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I went thru a period wherein I never left a nursery without a grass or sedge in hand, usually several. I just couldn’t pass them up. I’d pop them in here and there in the garden, and loved watching them wave their wild arms in the breeze. I planted a couple Stipa tenuissima years ago, and those little critters, what performers. Some worry about their promiscuous inclinations, but they’re so easy to pull if you really feel inclined. And the new growth color, could anything be lovelier.



Miscanthus sinensis, a most reliable grass.
Miscanthus sinensis, a most reliable grass.


Still, I’ve been a little less inclined to buy grasses since we moved to Flamingo Park, though I did bring an old faithful from the Alameda Garden, Miscanthus sinensis. That plant has performed well for years on end—in spite of being moved and sheered and rearrange every which way—in the ground, divided, potted. It keeps looking great with just a little water and an occasional handful of compost. And we also inherited a huge Silver Grass on the new Hellstrip. That one is also destined to be divided and replanted in a longer stretch.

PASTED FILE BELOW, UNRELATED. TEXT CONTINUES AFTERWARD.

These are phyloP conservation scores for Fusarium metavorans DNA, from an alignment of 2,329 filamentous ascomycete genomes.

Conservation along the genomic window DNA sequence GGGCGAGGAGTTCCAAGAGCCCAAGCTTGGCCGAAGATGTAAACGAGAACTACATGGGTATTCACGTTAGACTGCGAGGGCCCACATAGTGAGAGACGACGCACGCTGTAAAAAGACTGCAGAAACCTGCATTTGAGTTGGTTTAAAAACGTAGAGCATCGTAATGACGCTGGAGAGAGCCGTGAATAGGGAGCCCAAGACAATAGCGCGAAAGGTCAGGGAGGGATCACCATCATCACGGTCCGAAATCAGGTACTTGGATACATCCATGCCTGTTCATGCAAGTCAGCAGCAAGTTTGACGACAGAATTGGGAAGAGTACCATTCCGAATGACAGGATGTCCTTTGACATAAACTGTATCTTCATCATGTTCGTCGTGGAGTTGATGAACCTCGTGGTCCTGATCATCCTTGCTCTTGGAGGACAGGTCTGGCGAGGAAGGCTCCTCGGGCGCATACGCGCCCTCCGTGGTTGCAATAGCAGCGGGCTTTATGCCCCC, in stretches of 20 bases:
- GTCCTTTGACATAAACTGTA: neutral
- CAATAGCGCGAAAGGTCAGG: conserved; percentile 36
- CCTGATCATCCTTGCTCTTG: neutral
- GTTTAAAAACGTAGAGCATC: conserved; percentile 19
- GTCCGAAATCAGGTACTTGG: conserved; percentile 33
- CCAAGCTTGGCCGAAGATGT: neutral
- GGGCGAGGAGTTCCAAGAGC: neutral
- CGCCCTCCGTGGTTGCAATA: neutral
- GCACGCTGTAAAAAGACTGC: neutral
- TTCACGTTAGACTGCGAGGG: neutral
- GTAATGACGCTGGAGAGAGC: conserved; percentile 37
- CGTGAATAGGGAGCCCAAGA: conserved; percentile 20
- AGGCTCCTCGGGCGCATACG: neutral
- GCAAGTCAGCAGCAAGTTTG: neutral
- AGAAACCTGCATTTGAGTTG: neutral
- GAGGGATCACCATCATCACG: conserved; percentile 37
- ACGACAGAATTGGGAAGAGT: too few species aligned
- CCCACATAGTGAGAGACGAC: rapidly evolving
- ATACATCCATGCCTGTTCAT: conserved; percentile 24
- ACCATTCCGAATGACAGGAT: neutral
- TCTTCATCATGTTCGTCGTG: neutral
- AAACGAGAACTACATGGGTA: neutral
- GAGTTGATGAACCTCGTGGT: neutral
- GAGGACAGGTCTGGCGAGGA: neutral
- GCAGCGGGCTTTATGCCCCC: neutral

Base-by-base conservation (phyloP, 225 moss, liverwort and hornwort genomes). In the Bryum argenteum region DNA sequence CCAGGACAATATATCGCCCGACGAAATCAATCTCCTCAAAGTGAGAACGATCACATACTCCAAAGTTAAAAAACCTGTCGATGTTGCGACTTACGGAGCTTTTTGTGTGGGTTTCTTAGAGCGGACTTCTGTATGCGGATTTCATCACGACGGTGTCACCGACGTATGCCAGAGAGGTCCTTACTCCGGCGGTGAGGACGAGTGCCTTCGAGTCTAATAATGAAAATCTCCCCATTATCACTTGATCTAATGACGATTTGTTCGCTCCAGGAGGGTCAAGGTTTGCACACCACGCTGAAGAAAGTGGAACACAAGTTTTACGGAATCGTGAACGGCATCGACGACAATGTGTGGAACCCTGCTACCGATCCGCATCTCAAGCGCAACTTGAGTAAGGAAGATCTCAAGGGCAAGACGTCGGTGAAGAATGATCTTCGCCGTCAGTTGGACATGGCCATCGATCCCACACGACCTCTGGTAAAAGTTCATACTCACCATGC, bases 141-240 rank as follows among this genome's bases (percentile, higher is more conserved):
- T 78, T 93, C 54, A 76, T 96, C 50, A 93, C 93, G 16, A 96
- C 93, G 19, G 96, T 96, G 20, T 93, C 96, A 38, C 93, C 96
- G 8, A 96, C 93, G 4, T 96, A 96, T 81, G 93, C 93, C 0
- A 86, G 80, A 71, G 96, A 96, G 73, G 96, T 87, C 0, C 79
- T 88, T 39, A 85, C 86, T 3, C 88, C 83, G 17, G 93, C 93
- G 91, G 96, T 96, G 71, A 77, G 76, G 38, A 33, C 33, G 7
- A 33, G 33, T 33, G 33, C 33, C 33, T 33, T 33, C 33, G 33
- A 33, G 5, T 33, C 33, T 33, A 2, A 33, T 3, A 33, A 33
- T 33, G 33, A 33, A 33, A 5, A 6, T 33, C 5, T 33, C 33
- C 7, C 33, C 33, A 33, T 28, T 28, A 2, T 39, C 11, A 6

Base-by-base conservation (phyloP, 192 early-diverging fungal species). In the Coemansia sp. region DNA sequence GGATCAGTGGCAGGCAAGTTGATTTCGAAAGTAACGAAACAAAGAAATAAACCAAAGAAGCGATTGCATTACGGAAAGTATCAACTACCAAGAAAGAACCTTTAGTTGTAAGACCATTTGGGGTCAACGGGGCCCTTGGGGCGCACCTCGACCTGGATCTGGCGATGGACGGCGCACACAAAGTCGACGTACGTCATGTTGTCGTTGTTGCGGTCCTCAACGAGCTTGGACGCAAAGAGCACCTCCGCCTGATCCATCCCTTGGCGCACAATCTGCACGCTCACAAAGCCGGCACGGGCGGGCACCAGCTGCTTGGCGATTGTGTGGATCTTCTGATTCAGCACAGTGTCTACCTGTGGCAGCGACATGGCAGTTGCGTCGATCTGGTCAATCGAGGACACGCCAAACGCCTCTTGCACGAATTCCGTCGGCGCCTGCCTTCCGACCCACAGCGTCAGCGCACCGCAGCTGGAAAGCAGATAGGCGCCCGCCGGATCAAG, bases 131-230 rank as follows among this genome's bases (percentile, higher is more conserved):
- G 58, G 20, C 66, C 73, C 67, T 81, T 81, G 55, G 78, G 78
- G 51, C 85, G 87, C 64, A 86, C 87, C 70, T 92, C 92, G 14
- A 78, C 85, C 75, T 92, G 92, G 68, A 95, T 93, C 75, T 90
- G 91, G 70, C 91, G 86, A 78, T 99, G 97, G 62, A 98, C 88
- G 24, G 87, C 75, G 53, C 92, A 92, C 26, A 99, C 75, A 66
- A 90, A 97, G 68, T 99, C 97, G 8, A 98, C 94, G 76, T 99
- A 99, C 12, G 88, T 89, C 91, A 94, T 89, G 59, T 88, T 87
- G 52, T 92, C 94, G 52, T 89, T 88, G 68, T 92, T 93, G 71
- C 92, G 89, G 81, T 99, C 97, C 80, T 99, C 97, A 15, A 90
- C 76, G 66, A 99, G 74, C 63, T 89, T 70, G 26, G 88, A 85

This week, I strolled back through Concordia University, and did a slower take, really concentrated on that space–with no distractions. I know it’s different that a home garden, this big campus setting, but I love their exuberant use of grasses and mass planting. It’s got me re-thinking how I might incorporate some of the ideas into my own garden.


Vanessa Gardner Nagel's sedge circle, Carex flacca.
Vanessa Gardner Nagel’s sedge circle, Carex flacca.

I’ve also been pondering where I could do a planting, like the fabulous crop circle in Vanessa Gardner-Nagel’s garden. Talk about swoon worthy. It’s akin to a mass planting of Carex at Floramagoria, which I also love, but Floramagoria’s is planted inside a concrete square. After seeing Vanessa’s dual Carex circles with gravel pathways, ah pitter-patter, that’s the arc I’m after.

So methinks I’m due to rekindle my love affair with grasses. Love their movement, love their texture, love their utterly cooperative attitude.

I hope to see you at the nursery soon. I’ll be the one with a rose in my teeth and Carex in each hand–at which point I’ll realize, I’m going to need a cart.